Our personal favorites are the LED (Light Emitting Diode) lights, that are very popular among growers, since there are a lot to choose from and you can build the exact spectra that you'd like for your plant with ease (most popular receipts consist of a lot of blue and red, and a little of white or green).

Blue light (LED-s with maximum spectral peak 440-470nm) mimics the long day, summer sun and encourages vegetative leaf growth. Red light (peaks around 640-660nm) is as important in plant growth and is actually a primary driver for photosynthesis. Natural red light is prominent during a short day in autumn, when sun creates a hormone cascade and begins to encourage flowering. There's a wide range of colours that can also make your crops even tastier and increase the amount of antioxidants, but that's a longer story, for another time.

If you want to play it safe, use a regular white LED (the higher the colour temperature the bluer the light and that leads to a more efficient vegetative growth, look for something around 6500-5700K).

 

Click & Grow LED lights in the Wall Farm 

 

Also, don't forget to account for the plant's natural day cycle. Just like humans and other animals, plants need to rest and sleep after a long and hard day of work as well. The sleeping/darkness time is dependent on the species of the plant, but 16 hours of light and 8 hours of darkness would generally be a good way to go. So you can go ahead and add one new yoga pose called “plug-in-the-grow-light” to your morning workout and try not to forget to say “goodnight, sleep tight and don't let the aphidbugs bite” to your plants in a soft and sweet tone when turning off the light before going to bed. Alternatively, you can also just install a simple timer and synchronize it with your own daily schedule (Click & Grow’s lights have timers already built inside).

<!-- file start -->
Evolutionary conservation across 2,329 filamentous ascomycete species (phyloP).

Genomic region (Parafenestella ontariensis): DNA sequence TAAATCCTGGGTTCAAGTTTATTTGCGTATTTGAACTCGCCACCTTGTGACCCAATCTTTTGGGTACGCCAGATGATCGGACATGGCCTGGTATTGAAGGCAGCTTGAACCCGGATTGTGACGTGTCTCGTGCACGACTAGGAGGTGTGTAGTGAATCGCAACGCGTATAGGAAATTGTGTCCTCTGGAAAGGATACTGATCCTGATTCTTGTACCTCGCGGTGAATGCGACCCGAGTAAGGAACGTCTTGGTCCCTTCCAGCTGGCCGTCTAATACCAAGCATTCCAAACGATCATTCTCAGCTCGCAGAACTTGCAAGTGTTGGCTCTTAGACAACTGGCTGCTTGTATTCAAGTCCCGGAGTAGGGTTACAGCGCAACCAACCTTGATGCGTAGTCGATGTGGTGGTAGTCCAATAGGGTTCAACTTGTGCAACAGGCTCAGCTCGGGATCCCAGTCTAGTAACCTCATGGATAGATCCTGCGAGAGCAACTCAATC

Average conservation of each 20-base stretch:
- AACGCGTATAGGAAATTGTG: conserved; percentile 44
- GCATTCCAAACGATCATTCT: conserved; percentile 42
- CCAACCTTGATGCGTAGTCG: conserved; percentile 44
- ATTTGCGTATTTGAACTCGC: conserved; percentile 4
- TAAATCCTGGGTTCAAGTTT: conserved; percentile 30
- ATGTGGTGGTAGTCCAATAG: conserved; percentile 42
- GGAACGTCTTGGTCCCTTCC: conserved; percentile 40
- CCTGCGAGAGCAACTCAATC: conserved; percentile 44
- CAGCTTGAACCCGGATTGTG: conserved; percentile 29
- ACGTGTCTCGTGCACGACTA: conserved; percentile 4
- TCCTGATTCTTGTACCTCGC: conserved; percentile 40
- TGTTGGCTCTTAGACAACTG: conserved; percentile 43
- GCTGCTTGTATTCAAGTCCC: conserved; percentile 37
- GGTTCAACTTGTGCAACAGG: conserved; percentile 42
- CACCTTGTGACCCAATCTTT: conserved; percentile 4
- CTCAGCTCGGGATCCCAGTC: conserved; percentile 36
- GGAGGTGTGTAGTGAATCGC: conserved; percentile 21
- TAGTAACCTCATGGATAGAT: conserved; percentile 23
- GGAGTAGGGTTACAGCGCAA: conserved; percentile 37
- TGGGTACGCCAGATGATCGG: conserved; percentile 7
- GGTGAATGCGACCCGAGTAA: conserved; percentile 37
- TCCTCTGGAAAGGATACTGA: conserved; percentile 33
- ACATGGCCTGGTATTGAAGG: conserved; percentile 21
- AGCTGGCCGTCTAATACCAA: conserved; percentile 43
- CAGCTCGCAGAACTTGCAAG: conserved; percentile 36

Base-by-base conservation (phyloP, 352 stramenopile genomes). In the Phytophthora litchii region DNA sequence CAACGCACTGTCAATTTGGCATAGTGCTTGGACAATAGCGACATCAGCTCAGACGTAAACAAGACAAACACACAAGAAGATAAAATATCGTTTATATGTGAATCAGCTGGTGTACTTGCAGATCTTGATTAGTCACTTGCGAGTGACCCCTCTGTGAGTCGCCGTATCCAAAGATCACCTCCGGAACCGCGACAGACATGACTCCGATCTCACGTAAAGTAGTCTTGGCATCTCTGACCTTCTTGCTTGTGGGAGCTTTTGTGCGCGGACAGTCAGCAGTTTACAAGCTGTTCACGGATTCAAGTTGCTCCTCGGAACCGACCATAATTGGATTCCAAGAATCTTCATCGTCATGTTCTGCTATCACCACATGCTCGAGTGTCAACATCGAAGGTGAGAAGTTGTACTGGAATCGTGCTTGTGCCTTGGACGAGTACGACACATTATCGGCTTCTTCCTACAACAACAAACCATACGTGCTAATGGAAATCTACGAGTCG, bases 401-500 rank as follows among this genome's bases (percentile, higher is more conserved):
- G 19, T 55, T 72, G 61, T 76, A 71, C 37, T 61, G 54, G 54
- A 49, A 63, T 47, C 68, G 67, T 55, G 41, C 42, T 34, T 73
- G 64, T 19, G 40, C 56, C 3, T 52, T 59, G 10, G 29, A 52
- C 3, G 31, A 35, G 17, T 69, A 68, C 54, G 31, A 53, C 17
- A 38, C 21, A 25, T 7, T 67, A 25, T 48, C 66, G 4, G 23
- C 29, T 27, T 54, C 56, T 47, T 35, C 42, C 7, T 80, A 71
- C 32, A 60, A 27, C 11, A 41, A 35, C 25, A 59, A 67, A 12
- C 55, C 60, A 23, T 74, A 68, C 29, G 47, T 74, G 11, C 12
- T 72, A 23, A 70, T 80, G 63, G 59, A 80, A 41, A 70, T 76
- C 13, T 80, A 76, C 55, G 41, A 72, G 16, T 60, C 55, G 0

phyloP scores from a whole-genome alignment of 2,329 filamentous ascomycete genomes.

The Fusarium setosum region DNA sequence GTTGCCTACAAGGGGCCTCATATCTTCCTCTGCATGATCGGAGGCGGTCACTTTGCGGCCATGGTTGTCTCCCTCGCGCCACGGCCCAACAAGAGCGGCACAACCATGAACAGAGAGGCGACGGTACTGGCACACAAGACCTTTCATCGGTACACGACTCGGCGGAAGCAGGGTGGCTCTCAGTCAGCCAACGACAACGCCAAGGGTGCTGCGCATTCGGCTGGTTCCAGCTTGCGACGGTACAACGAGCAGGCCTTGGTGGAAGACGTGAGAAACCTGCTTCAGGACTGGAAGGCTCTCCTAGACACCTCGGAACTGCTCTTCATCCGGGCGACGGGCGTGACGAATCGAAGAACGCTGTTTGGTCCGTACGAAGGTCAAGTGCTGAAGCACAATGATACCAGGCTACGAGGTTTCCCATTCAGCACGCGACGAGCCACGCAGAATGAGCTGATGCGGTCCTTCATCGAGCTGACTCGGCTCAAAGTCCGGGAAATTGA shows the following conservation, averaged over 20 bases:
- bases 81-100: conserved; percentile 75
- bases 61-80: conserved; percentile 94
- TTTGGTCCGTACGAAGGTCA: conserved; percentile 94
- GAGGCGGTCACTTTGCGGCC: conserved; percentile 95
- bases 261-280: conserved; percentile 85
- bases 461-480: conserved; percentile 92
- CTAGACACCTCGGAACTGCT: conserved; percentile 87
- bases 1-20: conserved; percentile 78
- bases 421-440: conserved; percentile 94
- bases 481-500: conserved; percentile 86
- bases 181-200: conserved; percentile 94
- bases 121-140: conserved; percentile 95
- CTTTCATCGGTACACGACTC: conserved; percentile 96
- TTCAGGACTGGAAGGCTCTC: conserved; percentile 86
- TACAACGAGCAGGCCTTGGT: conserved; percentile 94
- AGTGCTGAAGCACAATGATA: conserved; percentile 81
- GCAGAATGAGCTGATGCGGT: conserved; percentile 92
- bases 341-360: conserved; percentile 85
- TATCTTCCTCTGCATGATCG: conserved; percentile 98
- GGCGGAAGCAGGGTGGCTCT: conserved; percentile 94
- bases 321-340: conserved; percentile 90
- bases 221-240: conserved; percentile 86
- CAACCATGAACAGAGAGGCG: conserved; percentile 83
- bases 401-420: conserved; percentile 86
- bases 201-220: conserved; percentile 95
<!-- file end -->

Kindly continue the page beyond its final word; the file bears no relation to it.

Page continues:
Laurits explaining the technology of his Click & Grow glow-in-the-dark solar-powered DIY garden

 

Now all there's left to do is to start building your very own DIY garden or farm! I used the Click & Grow DIY kit to start a fun pet-project of a solar-powered tree branch garden. 

If you want to read more about my solar-powered garden or have any questions, let me know in the comments. In case you've already built a DIY plant growing system - please post them on our community page as we're huge fans. I'd love to see what systems you've come up with.

 

Hope you found this vinks-vonks!

Laurits, Click & Grow Product Developer


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5 comments


  • Hi @Scott!
    I will try to find time to write another post soon enough. Unfortunately we do not sell the pcb-s at the moment, but we have thought about it a lot and it might come to a realization in the future.

    Laurits on

  • Hey, @Laurits! Thanks for the reply! You should write an additional post on the lighting system you set up on your garden, I’d love to try something similar. Any hopes of that happening? Also, do you sell the Click & Grow pcb’s with Leds?

    Scott Parwen on

  • Hey Scott! The wood log has been emptied and has a water reservoir inside (still thinking how to make the watering easier and add some sort of water level indicator), for lights i used the click and grows pcb with leds that is connected to a car battery and a solar panel which charges it.

    Laurits on

  • Damn, your pet project looks fun. How does the plant get water? Do you have a tiny water container in the branch? What lights do you use on it?

    Scott Parwen on

  • Great! Vinks-vonks!

    SS on